Time to Take Action
Our Klamath Basin Water Crisis
Upholding rural Americans' rights to grow food,
own property, and caretake our wildlife and natural resources.

Salmon, salmon, salmon
Pillar Point fishermen reap the benefits of short commercial season
By Catherine Ho, CORRESPONDENT 7/6/05
PILLAR POINT HARBOR Eighty-one-year-old Harley Uttke has been dropping fishing lines all over the California coast since the 1960s, but he doesn't even eat salmon.

The Lodi native has fished out of Pillar Point Harbor near Half Moon Bay for more than a decade but prefers to divvy up his catches among members of his seniors golf club.

"This year has been good," he said. "The fish are much larger for this time of the year."

Uttke and other recreational fishermen have been able to fully enjoy the hearty salmon population partly because of a recent clampdown from the Pacific Fisheries Management Council on commercial salmon fishing.

The council, which sets fishing policies for the coasts of California, Oregon and Washington, decided in April to slash the commercial salmon season nearly in half, closing the area between Pigeon Point and Point Sur to commercial salmon fishing from June 1 to Monday.

The regulations have forced many commercial fishermen to make the two-hour trek to Santa Cruz to fish for salmon. Others went for crab and other species rather than making the costly trip south.

The absence of commercial fishermen on the waters has made the salmon population more available for those aboard recreational fishing boats.

"It affects us in a way that it helps the fish population," said John Paine, a veteran fisherman from Visalia, while aboard the party boat Queen of Hearts. "But I don't think they should regulate it out of business."

Cliff Reese, a sport fisherman who skippers his own boat out of Pillar Point, agreed.

"It certainly makes it easier on us," he said as he prepared to take his boat Stella out into the water. "But there's enough out there for everyone. The population this year is as good as it can be, anywhere in the world."

Regulations are especially stringent for commercial salmon fishing this season, but the recreational fishing industry has its own. Party boat fishermen are limited to two salmon per trip, and fish must meet size regulations.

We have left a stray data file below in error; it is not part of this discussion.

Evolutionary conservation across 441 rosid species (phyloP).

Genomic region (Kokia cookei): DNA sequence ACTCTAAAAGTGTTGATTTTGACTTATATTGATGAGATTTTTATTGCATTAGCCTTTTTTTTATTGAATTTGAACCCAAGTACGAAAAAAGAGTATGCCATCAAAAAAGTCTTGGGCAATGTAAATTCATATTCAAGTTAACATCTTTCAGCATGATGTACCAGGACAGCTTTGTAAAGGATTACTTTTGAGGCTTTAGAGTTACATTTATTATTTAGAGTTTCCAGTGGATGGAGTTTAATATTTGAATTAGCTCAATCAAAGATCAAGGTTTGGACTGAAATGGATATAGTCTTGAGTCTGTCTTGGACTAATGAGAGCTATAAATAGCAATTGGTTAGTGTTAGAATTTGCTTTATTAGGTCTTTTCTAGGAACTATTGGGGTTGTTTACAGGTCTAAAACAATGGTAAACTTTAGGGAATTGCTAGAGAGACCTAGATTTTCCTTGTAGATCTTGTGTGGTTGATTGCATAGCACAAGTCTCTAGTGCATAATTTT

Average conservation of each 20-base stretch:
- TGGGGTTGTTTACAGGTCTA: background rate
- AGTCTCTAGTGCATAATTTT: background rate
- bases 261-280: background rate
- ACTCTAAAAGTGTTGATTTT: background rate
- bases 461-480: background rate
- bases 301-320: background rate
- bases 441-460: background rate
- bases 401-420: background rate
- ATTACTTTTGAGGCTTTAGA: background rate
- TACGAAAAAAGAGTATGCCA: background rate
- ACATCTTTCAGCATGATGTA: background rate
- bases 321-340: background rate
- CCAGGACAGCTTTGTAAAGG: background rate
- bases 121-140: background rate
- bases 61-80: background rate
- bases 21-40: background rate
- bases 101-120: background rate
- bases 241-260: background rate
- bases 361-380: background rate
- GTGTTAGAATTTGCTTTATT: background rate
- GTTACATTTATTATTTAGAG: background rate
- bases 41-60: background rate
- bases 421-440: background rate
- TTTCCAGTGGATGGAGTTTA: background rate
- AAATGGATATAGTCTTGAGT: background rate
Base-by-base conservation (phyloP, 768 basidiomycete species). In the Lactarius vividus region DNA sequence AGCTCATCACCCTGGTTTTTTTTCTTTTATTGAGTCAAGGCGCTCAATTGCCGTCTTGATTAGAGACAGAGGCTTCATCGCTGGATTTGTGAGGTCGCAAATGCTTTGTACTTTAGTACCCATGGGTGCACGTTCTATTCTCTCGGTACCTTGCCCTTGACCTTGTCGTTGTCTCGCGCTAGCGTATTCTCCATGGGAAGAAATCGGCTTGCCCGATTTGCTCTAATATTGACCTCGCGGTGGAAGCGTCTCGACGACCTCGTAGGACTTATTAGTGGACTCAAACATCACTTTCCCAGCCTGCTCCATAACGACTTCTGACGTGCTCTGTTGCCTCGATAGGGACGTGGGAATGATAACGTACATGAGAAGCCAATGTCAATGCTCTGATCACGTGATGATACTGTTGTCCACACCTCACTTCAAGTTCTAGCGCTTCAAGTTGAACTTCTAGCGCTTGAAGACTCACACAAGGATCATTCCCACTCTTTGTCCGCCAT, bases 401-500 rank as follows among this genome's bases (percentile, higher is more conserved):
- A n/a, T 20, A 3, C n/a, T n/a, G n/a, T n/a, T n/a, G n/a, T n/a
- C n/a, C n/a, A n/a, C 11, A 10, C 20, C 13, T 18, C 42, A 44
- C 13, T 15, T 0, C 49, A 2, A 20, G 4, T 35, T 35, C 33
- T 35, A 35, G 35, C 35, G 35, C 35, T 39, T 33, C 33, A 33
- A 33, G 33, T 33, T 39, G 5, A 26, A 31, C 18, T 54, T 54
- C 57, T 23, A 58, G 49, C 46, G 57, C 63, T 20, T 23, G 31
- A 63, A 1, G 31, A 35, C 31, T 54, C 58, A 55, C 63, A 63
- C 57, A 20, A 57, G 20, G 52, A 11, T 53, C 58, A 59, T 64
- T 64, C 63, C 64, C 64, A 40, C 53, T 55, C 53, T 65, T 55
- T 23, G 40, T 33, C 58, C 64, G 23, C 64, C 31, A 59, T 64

"We can't catch anything smaller than 20 inches," Andrea Mizera, a deckhand for the Queen of Hearts, said. "It used to be at least 26 inches."

The council also blacks out periods for recreational fishing. This year, the rockfish season did not open until Friday.

In 1999, the season ran all year, and the regulations since then have varied by year, depending on how many tons of fish were caught, according to Tom Mattusch, captain of the party boat Huli Cat.

"It cuts into their fishing time," said Bob Ingles, captain of the Queen of Hearts, of the recreational fishermen. "People like to go once a week or once a month, and when the season's closed, they can't do it, they go do something else."

But these intricacies did little to dampen the spirits of those aboard the Queen of Hearts Thursday, as they netted a total of 22 salmon, the biggest weighing in at 21 pounds.

To them, just getting out on the open water is enough.

Despite 40 years of fishing experience and watching the price for party boat fishing quadruple over the decades Uttke said he never tires of the rolling waves and smell of freshly caught salmon

"Every trip is exciting to me," he said.


Catherine Ho can be reached at (650) 348-4341 or by e-mail at cho@sanmateocountytimes.com.




Page Updated: Thursday May 07, 2009 09:15 AM  Pacific

Copyright klamathbasincrisis.org, 2005, All Rights Reserved